Fuel source: Mixture of biomass and coal.
Power production capability: 48 megawatts.

Laskin Energy Center
Laskin Energy Center

Location: On Colby Lake between Aurora, Minn., and Hoyt Lakes, Minn.
Description: What today is the Laskin Energy Center was initially built to power the earliest taconite processing facilities pioneering the revitalization of the Iron Range. It was originally called the Aurora Steam Electric Station; Hoyt Lakes did not yet exist. It was later renamed for Sylvester “Syl” Laskin, who managed Minnesota Power's Range Division during the plant's early years and ultimately rose to become president, chairman and CEO.
Construction of the plant in 1953 marked a major shift for Minnesota Power. Up until that time, except for one coal-fired plant on Duluth's waterfront, the company had been mainly a hydroelectric operation.
Fuel source: Low-sulfur, sub-bituminous coal.
Power production capability: Units 1 and 2 – 55 megawatts each.
Interesting features: Laskin uses an innovative wastewater technology that removes extremely low levels of mercury from the facility’s ash pond water. Minnesota Power environmental specialists designed the water treatment system.
Next to the energy center is the 220-acre Laskin Energy Park, offering industrial building sites for new and expanding manufacturers.

Rapids Energy Center
Rapids Energy Center

Location: Grand Rapids, Minn.
Description: The energy center has two steam turbines and two hydro units and provides Blandin Paper Co. with steam, compressed air and electricity. Wood waste burned in the plant comes from the paper mill and other local forest product companies.
Fuel source: Mixture of biomass and coal.
Power production capability: 28.6 megawatts.

Taconite Harbor Energy Center
Taconite Harbor Energy Center

Location: Schroeder, Minn.
Description: Taconite Harbor consists of three 75-megawatt units. Together with Laskin Energy Center, Taconite Harbor is part of Minnesota Power’s Arrowhead Regional Emission Abatement Plan. AREA is a voluntary effort to significantly reduce emissions of nitrogen oxide, sulfur dioxide and mercury, and includes emissions control equipment developed by MobotecUSA.
Fuel source: Low-sulfur, sub-bituminous coal.
Power production capability: 225 megawatts.
Interesting features: Taconite Harbor is the only Minnesota Power thermal generating facility that receives its coal via ship; all other plants receive coal by rail.
The facility was built as part of Erie Mining Co. and later was purchased by LTV Steel. Minnesota Power acquired the facility in 2001.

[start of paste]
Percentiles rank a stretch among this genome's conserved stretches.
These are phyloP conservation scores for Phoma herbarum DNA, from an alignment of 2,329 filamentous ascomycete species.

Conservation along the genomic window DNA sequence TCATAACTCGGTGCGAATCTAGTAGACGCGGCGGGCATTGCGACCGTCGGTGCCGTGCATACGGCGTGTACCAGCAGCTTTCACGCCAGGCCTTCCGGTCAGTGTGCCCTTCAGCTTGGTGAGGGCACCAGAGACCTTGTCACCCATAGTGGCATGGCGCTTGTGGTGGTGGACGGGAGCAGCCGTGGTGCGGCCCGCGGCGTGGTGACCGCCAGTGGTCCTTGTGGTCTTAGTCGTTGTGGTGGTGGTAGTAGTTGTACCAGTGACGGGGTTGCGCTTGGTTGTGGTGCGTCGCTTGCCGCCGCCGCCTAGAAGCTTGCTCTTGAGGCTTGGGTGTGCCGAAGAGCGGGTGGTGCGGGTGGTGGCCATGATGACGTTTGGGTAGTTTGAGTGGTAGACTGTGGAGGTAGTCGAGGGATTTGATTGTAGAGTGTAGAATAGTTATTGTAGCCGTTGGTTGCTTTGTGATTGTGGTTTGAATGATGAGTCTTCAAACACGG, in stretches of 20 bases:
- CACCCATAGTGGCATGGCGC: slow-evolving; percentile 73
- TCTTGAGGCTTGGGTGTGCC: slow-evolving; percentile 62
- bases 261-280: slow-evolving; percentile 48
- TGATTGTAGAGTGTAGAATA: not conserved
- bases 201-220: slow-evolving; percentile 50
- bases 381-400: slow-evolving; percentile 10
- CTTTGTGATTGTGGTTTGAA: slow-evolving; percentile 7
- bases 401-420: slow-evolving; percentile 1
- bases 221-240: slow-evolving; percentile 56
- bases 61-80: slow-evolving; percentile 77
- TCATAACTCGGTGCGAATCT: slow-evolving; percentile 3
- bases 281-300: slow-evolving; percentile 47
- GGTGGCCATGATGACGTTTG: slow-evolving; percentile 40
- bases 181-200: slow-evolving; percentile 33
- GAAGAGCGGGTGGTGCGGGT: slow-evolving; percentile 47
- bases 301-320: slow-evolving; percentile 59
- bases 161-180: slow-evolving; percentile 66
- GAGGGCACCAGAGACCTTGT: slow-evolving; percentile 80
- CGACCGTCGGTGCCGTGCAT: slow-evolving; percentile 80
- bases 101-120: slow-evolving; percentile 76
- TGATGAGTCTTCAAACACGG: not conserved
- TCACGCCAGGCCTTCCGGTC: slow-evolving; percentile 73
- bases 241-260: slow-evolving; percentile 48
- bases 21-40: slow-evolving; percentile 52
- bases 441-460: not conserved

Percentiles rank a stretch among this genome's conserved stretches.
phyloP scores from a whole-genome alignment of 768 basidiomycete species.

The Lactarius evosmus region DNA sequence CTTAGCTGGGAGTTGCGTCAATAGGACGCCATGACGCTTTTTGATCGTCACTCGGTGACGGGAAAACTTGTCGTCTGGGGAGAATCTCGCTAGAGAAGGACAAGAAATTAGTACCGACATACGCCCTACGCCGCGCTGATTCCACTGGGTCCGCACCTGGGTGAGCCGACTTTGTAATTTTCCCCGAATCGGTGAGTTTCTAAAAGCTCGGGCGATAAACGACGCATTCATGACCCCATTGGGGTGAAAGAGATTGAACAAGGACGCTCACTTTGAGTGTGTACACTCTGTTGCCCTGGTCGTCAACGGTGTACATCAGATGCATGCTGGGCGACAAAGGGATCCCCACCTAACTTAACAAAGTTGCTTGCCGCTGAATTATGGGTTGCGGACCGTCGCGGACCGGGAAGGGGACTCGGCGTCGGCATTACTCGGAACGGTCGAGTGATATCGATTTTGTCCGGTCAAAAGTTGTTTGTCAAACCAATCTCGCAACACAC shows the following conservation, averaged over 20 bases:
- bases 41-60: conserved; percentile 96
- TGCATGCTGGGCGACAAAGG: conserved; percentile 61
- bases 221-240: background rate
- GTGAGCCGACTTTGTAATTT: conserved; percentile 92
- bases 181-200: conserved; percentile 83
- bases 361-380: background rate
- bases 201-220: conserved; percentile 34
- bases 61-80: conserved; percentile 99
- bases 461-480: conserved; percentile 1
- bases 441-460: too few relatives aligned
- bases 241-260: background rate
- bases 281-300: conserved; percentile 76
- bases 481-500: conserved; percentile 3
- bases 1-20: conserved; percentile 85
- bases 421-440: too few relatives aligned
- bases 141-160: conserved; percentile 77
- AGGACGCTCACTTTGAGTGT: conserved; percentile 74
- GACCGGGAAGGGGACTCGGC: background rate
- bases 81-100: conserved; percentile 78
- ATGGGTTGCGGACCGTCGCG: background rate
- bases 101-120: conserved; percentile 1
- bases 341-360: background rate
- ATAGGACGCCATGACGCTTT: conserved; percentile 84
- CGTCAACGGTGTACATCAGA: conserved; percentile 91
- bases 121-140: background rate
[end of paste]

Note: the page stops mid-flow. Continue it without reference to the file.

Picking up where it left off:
Bison Wind Energy Center
Bison Wind Energy Center

Location: Oliver and Morton counties in south-central North Dakota.
Description: The wind farm is being built in three phases – Bison 1, 2 and 3. The energy from Bison is being delivered to Minnesota Power customers via a direct current transmission line stretching 465 miles from the Square Butte Substation in Center, N. D., to the company’s Arrowhead substation near Duluth.
Bison 1: Thirty-one wind turbines with a power production capability of 82 megawatts. Bison 1 was commissioned in early 2012.
Bison 2 and 3: Each project consists of 35 turbines, which together will supply 210 megawatts. Both Bison 2 and 3 were commissioned in December 2012.
Power production capability: The three phases of the Bison project are able to produce up to 292 megawatts.

Taconite Ridge Wind Energy Center
Taconite Ridge Wind Energy Center

Location: Located in central St. Louis County on property owned by United States Steel Corp. near its Minntac mine in Mountain Iron, Minn.
Description: Ten wind turbines, each capable of producing 2.5 megawatts of electricity. Each tower is 262 feet tall and each blade is 153 feet long. Taconite Ridge began operating in June 2008.
Power production capability: 25 megawatts.

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Cloquet Energy Center

Location: Cloquet, Minn.
Description: Ownership, operation and maintenance of the Unit 5 steam turbine-generator represents a unique business arrangement between Minnesota Power and Sappi Cloquet LLC. Minnesota Power owns the turbine and Sappi operates and maintains the unit at Minnesota Power’s expense.
Fuel source: Biomass and natural gas.
Power production capability: 23 megawatts.

Hibbard Renewable Energy Center
Hibbard Renewable Energy Center

Location: On the waterfront in West Duluth
Description: Two units generate steam for the nearby NewPage paper mill and for the energy center. About 90 percent of all ash produced at Hibbard is used as a soil amendment on area farmlands, reducing the amount of ash being landfilled.
Fuel source: Mixture of biomass and coal.
Power production capability: 48 megawatts.

Rapids Energy Center
Rapids Energy Center

Location: Grand Rapids, Minn.
Description: The energy center has two steam turbines and two hydro units and provides Blandin Paper Co. with steam, compressed air and electricity. Wood waste burned in the plant comes from the paper mill and other local forest product companies.
Fuel source: Biomass and coal.
Power production capability: 30 megawatts.